New York City celebrates the essence of Indian American women achievers


Anu Aiyengar, Jenifer Rajkumar, Dr. Sue Varma, and Snigdha Sur.

An event was hosted to honor four extraordinary Indian American women by The Culture Tree

Our Bureau

New York City, NY

Asian American and Pacific Islander (AAPI) heritage month in May is a unique opportunity to express a sense of gratitude for the diverse spectrum of cultures and experiences which has played a vital role in the development of the American economy and culture.

Last week, an event was hosted in New York to honor four extraordinary Indian American women by The Culture Tree. An organization that promotes South Asia’s languages and diverse cultures by conducting educational and cultural programs. The primary aim of the organization is to educate the world about Asia.

The showpiece event was graced by the presence of four prominent Indian American women namely Anu Aiyengar, the Global Head of Mergers & Acquisitions at J.P. Morgan, Jenifer Rajkumar, a lawyer, professor, and government leader who made history as the first South Asian-American woman ever elected to a state office in New York, Snigdha Sur, founder and CEO of The Juggernaut, a community platform for global South Asians, and Dr. Sue Varma, a certified psychiatrist and Clinical Assistant Professor of Psychiatry at New York University (NYU).

Aiyengar described the event as inspiring and energizing, providing a platform for South Asian women to support and learn from each other. She advised young and middle-aged professionals to take an active part in the event and discuss their viewpoints.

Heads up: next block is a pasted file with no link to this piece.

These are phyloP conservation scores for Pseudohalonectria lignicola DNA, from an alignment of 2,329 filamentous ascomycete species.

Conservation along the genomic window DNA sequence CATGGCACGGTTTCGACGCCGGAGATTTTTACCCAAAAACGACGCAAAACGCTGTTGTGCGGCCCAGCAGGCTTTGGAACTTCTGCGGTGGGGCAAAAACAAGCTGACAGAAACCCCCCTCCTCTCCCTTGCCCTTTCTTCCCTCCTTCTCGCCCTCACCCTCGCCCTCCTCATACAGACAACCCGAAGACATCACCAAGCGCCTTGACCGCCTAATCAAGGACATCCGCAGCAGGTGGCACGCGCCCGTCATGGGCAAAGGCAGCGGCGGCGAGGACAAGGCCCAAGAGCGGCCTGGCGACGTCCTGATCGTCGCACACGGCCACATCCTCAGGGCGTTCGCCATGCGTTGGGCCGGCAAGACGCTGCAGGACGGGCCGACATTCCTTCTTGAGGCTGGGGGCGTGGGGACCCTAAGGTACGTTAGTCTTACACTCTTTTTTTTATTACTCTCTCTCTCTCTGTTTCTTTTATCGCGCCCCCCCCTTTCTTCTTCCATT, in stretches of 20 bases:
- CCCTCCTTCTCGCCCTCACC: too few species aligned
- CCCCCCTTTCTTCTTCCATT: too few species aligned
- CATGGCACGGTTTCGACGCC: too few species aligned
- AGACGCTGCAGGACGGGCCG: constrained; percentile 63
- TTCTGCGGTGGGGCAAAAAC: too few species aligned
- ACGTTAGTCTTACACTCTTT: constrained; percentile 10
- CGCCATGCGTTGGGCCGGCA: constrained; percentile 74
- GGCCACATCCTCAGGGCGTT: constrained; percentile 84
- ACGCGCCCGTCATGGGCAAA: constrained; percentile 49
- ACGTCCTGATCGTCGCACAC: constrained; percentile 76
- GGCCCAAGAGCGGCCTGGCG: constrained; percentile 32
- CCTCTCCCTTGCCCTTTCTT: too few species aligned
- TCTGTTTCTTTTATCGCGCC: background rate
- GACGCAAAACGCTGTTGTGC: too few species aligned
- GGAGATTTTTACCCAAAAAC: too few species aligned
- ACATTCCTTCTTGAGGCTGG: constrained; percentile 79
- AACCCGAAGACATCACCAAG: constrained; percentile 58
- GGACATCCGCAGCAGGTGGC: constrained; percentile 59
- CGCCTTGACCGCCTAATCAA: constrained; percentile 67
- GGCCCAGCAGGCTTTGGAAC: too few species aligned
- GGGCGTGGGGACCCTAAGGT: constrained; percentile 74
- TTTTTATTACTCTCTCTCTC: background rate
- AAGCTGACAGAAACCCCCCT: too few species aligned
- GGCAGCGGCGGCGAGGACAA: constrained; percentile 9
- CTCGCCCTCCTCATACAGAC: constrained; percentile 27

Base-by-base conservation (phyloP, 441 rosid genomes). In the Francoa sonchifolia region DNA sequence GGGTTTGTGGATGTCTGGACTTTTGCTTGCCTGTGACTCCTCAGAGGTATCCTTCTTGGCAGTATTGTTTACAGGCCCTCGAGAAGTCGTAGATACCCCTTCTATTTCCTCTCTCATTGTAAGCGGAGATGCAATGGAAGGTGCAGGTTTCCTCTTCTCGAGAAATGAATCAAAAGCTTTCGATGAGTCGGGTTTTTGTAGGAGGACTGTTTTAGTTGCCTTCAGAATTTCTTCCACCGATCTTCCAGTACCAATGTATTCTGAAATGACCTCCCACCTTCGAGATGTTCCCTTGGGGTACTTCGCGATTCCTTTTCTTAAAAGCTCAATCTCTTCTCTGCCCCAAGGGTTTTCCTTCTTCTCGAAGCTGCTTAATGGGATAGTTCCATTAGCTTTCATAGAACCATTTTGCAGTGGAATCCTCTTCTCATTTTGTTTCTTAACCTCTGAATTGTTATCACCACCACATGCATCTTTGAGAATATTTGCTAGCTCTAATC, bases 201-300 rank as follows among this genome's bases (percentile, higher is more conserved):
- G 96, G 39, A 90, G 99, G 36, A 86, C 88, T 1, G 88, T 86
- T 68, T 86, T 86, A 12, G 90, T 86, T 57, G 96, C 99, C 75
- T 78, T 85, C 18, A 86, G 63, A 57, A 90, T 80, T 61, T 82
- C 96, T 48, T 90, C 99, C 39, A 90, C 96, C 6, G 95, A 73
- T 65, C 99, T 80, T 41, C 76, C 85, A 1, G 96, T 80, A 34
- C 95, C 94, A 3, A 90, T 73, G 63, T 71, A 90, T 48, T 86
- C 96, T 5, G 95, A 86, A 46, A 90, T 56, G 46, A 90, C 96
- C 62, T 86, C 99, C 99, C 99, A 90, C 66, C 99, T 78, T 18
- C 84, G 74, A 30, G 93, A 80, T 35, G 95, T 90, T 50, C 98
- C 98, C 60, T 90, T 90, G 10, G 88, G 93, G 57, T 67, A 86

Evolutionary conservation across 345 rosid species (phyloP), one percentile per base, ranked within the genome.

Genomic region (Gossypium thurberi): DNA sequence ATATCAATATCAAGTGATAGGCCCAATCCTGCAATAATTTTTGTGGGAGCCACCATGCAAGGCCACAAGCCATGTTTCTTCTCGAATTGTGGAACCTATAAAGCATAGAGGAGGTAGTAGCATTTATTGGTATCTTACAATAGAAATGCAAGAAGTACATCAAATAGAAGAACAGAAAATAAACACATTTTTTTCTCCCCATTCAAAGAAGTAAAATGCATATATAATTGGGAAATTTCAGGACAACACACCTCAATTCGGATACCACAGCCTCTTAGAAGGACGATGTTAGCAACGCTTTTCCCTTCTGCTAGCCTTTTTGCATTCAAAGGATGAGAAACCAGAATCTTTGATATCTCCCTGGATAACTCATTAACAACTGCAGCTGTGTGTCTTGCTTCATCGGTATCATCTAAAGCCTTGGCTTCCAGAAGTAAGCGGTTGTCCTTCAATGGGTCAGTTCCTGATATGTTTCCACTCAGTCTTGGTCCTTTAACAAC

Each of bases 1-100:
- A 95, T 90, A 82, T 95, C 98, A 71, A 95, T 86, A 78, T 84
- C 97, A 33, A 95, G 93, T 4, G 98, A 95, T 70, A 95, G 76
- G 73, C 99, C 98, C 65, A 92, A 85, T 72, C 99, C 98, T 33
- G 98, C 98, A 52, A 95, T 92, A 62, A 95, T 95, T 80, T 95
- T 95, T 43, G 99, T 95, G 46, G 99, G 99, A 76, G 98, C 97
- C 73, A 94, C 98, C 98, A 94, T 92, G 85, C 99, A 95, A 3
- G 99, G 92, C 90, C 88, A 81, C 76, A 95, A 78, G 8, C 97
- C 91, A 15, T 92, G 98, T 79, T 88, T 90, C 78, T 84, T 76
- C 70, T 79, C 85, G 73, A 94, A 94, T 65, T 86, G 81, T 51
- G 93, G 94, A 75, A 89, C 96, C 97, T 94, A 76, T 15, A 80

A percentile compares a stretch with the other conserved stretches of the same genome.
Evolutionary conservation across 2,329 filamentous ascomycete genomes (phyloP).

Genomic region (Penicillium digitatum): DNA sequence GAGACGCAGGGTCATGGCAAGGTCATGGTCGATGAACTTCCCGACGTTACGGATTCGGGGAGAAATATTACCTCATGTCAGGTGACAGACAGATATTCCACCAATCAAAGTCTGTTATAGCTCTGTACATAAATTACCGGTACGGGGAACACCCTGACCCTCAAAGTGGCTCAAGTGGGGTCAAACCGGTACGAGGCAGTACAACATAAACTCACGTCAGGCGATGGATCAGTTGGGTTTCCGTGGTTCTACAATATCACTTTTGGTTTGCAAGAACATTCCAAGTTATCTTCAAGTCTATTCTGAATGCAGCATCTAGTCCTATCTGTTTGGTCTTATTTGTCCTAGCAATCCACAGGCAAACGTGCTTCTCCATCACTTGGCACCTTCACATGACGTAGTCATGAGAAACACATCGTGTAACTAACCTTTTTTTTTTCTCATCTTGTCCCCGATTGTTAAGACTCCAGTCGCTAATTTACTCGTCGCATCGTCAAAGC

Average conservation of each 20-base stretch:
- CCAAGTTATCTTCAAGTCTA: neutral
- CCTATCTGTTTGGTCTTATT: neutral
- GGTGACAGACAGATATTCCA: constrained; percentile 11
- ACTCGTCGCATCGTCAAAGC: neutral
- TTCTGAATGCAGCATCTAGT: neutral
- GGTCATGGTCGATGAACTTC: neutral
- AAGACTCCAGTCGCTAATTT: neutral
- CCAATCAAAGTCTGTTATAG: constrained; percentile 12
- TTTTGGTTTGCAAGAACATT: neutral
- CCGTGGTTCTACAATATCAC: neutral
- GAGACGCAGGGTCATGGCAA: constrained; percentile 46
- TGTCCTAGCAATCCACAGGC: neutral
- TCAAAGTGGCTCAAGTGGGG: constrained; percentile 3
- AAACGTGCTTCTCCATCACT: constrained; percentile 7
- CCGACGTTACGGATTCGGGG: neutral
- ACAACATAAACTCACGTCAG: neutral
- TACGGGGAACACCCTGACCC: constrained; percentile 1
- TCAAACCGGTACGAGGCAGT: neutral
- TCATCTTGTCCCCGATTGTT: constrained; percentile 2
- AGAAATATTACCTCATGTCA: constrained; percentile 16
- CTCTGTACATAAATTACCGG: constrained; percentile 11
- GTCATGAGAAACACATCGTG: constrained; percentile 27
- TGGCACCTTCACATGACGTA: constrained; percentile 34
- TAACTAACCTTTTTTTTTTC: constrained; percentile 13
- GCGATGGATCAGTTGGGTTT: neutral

New York state assembly women Rajkumar was exhibiting a sense of pride at the panel discussion, highlighting the passion, dedication, and excellence of South Asian-American women and their contribution to the United States. She emphasized that their cultural values, very strong relationships with their parents, and ethics of hard work helped them overcome every challenge.

Dr. Varma, a psychiatrist and TV personality spoke about the essence of the Indian American culture being the meaningful connection, which is lacking in the community and leading to loneliness and mental health crisis. Further, sharing that there is a need to reconnect with others by means of volunteering, community, and civic engagements, and friendship.

Sur, founder and CEO of The Juggernaut spoke about the importance of Asian Pacific American heritage that reminds us that Asians are not a monolith. Indian Americans also have a number of exciting stories to be told.

A cocktail reception followed the panel discussion, with a dessert bar concept done by Barkha Cardoz, TAGMO’s Surbhi Sahni, Alak Vasa of Elements Truffles, and Kanchan Koya.

Anu Sehgal, founder of The Culture Tree highlighted that various industries of America have benefitted from the leadership roles of South Asian women and their pioneering work making a huge impact in their communities. Indian Americans are one of the fastest-growing groups in the United States.

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